Researchers at the Georgia Institute of Technology Research Institute (GTRI) are developing a programming tool that will enable defense industry engineers to use graphics processing units (GPUs) without having to learn to program them. “As radar systems and other sensor systems get more complicated, the computational requirements are becoming a bottleneck,” says GTRI researcher Daniel Campbell. “We are capitalizing on the ability of GPUs to process radar, infrared sensor, and video data faster than a typical computer and at a much lower cost and power than a computing cluster.” Georgia Tech professor Mark Richards is working with Campbell and graduate student Andrew Kerr to rewrite common signal-processing commands to run on a GPU. The researchers are writing functions defined in the Vector, Signal, and Image Processing Library (VSIPL), an open standard. Currently, the researchers are writing the functions in Nvidia’s CUDATM language, but the underlying principles can be applied to GPUs developed by other companies, Campbell says. The resulting GPU VSIPL will enable engineers to use high-level functions in C programs to perform linear algebra and signal-processing operations, and recompile with GPU VSIPL to capitalize on the speed of GPUs. In the future, the researchers plan to develop other defense-related GPU function libraries and design programming tools to allow for the use of other highly-efficient processors, such as the Cell broadband engine processor used in the Playstation 3 game console.

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Time for Computer Science to Grow Up

Communications of the ACM (Vol. 52 No. 8), August 1

Engineering and computer science professor Lance Fortnow argues that the computer science field, now more than 50 years old, needs to adapt to a conference and journal model that has worked well for every other academic field. Fortnow argues that the current conference system forces researchers to focus too heavily on quick, technical and safe papers instead of considering broader and newer ideas. Meanwhile, academics devote too much time and money to conferences where they can present papers, leaving them less time to attend events where they can socialize with colleagues. Fortnow first highlights the reasons why conferences have become more prestigious than journals as a way to disseminate computing research results and then explains why the current system is no longer appropriate for the demands of the computer science discipline. In the final analysis, academic journals should be the place to rate papers and researchers, while conferences should act as a broad forum to bring the computer science community together.

After reviewing how the conference and journal model for computer science came into being, Fortnow describes why it has led to a splintering of the computer science community. Because of limitations of money and time, very few conferences draw many attendees beyond the authors of accepted papers. Conferences now serve the journal role of other fields, leaving nothing to serve the proper role of conferences. Moreover, having different publication procedures discourages proper collaboration between researchers in computer science and other fields. The final result is a situation in which too many papers chase too few conference slots. To maintain their quality reputations, conference program committees have become biased toward safe papers (incremental and technical) versus those that explore new models and research directions outside the established core areas of the conference.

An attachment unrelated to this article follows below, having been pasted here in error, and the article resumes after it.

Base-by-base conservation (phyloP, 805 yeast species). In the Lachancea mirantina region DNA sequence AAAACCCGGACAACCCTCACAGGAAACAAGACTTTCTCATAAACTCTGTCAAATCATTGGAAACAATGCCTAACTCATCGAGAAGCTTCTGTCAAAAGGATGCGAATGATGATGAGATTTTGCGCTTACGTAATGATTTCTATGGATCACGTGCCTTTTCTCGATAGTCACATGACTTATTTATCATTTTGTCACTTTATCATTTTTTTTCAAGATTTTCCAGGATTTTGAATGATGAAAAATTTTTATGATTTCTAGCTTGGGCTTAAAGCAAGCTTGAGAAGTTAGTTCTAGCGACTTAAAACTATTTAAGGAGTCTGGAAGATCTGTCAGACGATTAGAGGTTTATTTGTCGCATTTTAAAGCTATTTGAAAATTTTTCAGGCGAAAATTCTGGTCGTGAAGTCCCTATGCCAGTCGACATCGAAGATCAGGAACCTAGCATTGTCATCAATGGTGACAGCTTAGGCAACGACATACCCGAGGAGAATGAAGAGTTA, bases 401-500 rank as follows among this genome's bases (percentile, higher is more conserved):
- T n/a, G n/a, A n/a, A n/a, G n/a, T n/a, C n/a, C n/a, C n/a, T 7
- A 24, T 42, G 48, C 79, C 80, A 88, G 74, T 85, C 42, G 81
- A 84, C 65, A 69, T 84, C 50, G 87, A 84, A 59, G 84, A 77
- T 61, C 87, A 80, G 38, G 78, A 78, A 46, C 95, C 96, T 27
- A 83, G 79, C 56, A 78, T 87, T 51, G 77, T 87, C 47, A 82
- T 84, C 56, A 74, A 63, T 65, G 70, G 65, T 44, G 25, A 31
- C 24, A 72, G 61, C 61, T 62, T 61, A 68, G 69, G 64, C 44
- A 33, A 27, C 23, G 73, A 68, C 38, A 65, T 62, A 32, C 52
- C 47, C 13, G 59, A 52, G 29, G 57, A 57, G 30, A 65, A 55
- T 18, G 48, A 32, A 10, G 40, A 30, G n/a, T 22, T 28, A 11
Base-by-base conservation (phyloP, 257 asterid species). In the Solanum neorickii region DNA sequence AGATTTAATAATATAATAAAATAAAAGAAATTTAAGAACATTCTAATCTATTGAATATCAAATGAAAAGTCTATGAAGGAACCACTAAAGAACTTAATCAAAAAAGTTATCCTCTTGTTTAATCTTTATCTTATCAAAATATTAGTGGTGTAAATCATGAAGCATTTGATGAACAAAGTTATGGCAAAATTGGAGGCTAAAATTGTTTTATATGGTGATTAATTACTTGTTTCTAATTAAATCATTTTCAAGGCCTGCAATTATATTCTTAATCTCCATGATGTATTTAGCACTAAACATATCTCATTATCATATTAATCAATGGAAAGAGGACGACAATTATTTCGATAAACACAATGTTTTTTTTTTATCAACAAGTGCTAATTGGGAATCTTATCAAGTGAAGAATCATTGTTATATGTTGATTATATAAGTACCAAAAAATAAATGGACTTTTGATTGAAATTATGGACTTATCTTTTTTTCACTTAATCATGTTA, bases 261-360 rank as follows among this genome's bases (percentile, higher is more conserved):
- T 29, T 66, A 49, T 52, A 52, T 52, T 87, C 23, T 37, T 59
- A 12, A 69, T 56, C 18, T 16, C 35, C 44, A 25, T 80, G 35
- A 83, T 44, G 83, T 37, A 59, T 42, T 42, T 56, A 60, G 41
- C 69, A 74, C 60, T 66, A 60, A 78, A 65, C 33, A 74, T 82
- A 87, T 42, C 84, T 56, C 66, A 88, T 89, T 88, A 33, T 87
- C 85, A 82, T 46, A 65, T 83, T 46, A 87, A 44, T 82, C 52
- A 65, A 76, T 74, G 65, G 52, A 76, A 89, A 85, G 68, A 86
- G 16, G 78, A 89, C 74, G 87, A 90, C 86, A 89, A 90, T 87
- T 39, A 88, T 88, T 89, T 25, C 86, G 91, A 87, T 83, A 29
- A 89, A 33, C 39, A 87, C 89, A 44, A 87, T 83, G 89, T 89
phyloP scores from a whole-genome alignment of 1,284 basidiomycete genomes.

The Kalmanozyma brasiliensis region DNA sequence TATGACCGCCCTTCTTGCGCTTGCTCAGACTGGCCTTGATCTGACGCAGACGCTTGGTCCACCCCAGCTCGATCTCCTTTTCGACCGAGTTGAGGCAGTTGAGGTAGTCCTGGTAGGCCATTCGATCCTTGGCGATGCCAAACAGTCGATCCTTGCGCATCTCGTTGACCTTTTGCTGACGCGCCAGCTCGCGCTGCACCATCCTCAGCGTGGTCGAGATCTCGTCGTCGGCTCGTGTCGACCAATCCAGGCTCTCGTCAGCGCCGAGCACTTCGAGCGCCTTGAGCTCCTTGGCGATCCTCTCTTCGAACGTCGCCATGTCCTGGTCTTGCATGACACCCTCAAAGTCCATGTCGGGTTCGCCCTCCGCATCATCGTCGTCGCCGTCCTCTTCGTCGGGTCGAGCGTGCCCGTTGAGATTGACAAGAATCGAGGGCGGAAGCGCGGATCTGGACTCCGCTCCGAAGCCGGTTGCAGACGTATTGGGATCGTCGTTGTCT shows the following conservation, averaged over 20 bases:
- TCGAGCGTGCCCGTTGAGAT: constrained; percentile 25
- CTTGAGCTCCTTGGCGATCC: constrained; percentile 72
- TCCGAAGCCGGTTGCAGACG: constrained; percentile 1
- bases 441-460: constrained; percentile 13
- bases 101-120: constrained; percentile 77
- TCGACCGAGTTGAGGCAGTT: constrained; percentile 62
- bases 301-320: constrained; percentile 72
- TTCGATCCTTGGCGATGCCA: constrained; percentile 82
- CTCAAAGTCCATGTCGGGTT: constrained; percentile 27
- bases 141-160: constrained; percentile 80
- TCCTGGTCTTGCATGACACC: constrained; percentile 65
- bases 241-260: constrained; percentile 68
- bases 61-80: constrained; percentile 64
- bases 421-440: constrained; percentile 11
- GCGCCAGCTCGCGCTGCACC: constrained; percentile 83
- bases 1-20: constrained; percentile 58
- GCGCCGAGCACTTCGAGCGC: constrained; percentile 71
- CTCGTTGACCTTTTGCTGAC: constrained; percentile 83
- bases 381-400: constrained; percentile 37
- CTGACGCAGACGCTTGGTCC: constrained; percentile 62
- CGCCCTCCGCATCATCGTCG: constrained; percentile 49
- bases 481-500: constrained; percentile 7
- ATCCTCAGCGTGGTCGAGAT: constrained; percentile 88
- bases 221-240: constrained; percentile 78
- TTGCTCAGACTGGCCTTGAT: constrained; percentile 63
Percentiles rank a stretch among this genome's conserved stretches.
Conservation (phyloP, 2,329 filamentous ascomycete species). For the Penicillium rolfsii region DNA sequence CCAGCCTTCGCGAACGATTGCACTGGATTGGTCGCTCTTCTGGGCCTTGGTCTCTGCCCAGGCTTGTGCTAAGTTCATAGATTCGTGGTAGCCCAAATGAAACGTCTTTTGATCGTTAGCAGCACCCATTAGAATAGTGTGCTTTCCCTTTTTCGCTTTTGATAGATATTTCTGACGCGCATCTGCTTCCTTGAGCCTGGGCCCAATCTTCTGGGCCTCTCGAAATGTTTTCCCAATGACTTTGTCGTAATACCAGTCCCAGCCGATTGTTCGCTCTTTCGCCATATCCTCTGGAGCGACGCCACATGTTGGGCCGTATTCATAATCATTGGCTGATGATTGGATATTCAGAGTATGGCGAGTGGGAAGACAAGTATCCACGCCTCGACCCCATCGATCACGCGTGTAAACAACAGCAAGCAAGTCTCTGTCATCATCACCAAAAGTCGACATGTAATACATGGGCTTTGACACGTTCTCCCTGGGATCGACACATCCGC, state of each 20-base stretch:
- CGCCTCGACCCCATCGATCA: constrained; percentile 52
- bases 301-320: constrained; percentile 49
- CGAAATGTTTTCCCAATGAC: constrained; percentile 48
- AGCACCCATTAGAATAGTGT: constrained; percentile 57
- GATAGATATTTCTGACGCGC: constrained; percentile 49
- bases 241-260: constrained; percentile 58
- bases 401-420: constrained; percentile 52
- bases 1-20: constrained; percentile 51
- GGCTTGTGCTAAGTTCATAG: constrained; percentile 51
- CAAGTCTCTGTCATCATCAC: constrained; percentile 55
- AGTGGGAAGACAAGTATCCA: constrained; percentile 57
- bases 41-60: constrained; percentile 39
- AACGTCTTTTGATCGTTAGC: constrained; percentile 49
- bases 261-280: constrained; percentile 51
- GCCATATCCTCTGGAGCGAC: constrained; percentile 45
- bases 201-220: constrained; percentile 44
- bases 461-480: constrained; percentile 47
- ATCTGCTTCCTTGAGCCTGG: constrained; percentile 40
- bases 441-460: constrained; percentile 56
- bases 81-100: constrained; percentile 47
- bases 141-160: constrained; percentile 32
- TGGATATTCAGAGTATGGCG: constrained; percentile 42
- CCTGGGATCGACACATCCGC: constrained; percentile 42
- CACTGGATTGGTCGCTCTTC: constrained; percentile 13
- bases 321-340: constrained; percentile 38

So how do we move a field with a long tradition of conference publications to a more journal-based system? Fortnow suggests that computer science needs organizations like ACM and the CRA to help break the inertia in the system and support the growth of a strong journal publication system. While conferences were preferable to print publications for several reasons during the 1990s, the growth in computer science and advances in Web technology has changed everything. For example, quick dissemination via the Web makes time to print less relevant. In the opinion of Fortnow, leaders and sponsors of major conferences must make the first move, holding their conferences less frequently and de-emphasizing their publication role in favor of more community interaction.

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U.S. supercomputing lead rings Sputnik-like alarm for Russia

Computerworld – Russia’s launch of Sputnik in 1957 triggered a crisis of confidence in the U.S. that helped drive the creation of a space program. Now, Russia is comparing the U.S.’s achievements in supercomputing with theirs, and they don’t like what they see.

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Seeking efficiency, scientists run visualizations directly on supercomputers

seekingeffic(PhysOrg.com) — If you wanted to perform a single run of a current model of the explosion of a star on your home computer, it would take more than three years just to download the data. In order to do cutting-edge astrophysics research, scientists need a way to more quickly compile, execute and especially visualize these incredibly complex simulations.